3. It's very wonky with multi-classing, both in terms of how it adds to other classes and how it breaks other classes resources (like smite).
4. It breaks down at higher levels, resulting in the feature Mystic Arcanum to provide high level spells to the warlock.

Now I don't think they will turn the warlock into a wizard style caster, but I do think they are going to make it resemble other casters more.
 

doctorbadwolf

Heretic of The Seventh Circle
I meant that they're D&D's version of Witchers in the sense that "Magical Monster Hunters" is a core part of their identity. There's two subclasses devoted to it and Favored Enemy enforces that concept.

I mostly agree. I overall think 5e's version of the Ranger is better than the "nonmagical" version that a lot of people seem to want for some reason. However, I do think that the class does have a bit of an identity crisis, especially when it comes to the subclasses and what they do. Some of the subclasses are actually Favored Terrains (Fey Wanderer, Gloomstalker), some of them are monster hunters (Hunter, Monster Slayer), some of them are Pokemon trainers (Drakewarden, Beast Master, Swarmkeeper).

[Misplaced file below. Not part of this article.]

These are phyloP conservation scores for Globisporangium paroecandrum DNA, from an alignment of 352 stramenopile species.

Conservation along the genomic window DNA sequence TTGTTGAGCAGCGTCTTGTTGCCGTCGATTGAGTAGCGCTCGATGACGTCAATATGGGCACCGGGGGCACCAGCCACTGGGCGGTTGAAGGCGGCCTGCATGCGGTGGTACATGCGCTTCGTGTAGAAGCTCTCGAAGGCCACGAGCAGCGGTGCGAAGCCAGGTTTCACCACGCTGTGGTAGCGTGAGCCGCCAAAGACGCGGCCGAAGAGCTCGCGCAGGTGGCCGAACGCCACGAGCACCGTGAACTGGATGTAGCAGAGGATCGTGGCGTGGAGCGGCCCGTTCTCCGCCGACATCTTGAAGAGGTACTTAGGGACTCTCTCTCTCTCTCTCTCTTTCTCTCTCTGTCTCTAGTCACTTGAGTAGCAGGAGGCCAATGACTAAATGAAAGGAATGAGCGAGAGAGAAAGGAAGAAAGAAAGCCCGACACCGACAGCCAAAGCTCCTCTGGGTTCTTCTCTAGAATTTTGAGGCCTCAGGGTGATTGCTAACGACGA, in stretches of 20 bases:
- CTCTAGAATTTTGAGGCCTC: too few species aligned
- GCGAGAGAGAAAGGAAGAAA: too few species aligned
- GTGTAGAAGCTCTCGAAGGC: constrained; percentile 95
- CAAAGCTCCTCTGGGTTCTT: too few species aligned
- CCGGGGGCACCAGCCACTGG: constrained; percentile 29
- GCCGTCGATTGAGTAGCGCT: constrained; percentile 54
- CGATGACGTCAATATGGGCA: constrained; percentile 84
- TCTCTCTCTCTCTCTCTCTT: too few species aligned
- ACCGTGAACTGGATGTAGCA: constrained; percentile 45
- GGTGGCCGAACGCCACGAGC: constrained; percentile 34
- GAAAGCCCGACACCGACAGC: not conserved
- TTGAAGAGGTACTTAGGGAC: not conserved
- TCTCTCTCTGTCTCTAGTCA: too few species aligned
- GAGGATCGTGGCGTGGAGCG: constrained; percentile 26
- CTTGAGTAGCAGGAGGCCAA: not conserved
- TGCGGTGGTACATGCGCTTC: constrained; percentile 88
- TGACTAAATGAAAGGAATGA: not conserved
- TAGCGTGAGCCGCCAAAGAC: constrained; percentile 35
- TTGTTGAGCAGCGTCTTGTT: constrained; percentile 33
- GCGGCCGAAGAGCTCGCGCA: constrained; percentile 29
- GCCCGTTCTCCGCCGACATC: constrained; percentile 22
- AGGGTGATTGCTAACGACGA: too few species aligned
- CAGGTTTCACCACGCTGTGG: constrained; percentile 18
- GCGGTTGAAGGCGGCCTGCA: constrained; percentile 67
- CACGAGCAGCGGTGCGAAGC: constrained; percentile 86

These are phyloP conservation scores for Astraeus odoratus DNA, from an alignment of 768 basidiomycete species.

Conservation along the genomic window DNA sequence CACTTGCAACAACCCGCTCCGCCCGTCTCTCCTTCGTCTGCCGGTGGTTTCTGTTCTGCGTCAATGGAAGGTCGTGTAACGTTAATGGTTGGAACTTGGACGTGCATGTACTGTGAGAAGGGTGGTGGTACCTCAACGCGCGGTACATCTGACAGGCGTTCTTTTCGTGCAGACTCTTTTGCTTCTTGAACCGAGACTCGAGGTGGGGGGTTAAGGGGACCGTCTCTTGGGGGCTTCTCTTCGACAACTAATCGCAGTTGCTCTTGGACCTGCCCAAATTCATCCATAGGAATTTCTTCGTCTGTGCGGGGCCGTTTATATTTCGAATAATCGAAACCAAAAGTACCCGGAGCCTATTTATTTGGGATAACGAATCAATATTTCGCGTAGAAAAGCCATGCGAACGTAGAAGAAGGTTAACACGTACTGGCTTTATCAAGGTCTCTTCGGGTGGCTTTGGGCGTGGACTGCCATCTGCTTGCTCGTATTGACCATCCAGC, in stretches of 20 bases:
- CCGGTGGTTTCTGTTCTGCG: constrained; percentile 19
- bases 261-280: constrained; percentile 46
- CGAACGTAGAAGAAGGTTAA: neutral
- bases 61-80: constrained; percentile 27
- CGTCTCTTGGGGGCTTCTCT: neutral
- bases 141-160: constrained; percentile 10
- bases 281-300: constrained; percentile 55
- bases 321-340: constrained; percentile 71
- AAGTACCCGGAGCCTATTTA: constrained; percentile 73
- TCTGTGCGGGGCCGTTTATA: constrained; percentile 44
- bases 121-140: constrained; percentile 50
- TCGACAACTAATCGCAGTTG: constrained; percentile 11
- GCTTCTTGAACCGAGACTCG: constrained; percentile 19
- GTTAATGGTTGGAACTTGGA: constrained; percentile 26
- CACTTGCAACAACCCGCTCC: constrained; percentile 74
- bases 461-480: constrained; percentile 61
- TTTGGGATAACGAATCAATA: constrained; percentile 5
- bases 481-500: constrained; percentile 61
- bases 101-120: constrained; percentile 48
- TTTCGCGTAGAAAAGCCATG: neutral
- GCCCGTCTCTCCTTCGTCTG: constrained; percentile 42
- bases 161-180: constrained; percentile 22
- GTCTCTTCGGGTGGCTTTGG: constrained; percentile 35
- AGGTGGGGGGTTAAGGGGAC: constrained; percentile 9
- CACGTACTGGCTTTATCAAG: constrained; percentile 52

I gotta say, I hate the “Pokémon trainers” reduction so intensely that it’s hard to even read the rest, but I’m trying.

Anyway, I think it’s a good thing that the Ranger has archetypes like the Rogue rather than thematically minor subclasses that are all the same category of thing.
The class doesn't know what the subclasses should be.
Sure it does. Types of rangers.
Cleric Domains are based on what god/concept the clerics worship.
Kind of, but it’s thematically a small thing with little nuance (gods have multiple domains), but that’s only the tip of the “the cleric is terrible and the game would improve by its removal” iceberg.
Paladin Oaths are based on a promise/ideal they swear to keep.